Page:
This is not the way Benjamin Netanyahu planned his Likud leadership primary. It was all supposed to be over very quickly - a month or so of low-profile campaigning, voting day by the end of January, polling stations closed at 10pm. Then a swift tallying of his overwhelming majority, with everything wrapped up before midnight. But it did not quite work out as planned.
As Tuesday wore on, the Likud membership seemed disinclined to leave their homes on a cold and rainy day. By late afternoon, with only 16 per cent of members having voted, the Prime Minister took to the airwaves. "Come and vote" he implored Likudniks, fearing that low turnout would help the only other candidate, far-right Moshe Feiglin. Voting was extended by an hour - and in some places until midnight - by which time 48 per cent had voted.
At Tel Aviv Exhibition Centre, the party faithful were waiting for the final results and for their leader. Rumours were circulating that Feiglin had done well, and "hawkish" Likudniks were smiling. They had all supported Netanyahu, but a strong performance by his rival meant an easy ride for them in the next primaries, for the Knesset list.
Finally, Netanyahu turned up at 1.15am and gave a short victory speech without mentioning Feiglin. On the stage sat the party's senior ministers with frozen looks - they knew that they now face their own personal campaigns of survival and that to get on the list they have to sell themselves to an increasingly radical membership.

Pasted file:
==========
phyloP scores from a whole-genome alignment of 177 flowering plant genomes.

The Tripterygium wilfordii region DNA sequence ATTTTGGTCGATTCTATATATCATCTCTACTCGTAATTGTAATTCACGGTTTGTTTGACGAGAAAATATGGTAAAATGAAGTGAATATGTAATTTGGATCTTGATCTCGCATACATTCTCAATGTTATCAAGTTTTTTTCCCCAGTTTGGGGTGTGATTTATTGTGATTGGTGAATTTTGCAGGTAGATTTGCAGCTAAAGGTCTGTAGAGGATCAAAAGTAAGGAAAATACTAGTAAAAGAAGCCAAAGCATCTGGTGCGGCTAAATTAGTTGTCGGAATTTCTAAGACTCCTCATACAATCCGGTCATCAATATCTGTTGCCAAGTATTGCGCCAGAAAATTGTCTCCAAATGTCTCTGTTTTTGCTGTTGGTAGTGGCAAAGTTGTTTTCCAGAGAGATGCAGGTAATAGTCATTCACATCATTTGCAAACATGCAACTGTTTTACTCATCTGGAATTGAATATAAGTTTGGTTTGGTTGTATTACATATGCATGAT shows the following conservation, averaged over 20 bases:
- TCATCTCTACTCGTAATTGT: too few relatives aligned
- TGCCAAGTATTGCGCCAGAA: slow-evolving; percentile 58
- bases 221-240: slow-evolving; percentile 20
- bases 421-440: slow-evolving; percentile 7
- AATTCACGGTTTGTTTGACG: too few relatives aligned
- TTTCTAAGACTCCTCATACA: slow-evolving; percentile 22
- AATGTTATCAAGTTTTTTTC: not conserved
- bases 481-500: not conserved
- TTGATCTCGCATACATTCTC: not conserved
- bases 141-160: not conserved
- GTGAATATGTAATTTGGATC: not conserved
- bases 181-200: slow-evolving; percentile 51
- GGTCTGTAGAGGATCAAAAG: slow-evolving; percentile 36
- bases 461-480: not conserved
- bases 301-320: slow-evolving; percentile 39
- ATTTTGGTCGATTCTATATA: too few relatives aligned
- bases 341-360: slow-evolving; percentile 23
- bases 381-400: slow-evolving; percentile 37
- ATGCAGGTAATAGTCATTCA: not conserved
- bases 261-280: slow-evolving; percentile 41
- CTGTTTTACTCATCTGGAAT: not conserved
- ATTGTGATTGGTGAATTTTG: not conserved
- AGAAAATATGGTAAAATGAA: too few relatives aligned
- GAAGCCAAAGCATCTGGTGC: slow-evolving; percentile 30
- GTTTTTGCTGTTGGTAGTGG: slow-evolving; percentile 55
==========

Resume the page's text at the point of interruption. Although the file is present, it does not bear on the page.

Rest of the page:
Normally, in most democratic parties, the 75 per cent that Netanyahu won would be a regarded as a landslide victory. Not in this case: even though Feiglin has never held office or been a Knesset member, was convicted in the 1990s of sedition and is on the UK's no-entry list, a quarter of the Likud members who turned up voted for him.
That was not enough to jeopardise Netanyahu's leadership but it will affect the make-up of the party's Knesset faction and reduce the Prime Minister's room for manoeuvre in future negotiations with the Palestinians.
Netanyahu seems unbeatable, within Likud and among the general electorate. That does not mean he will end up the leader of a party or a coalition of his liking.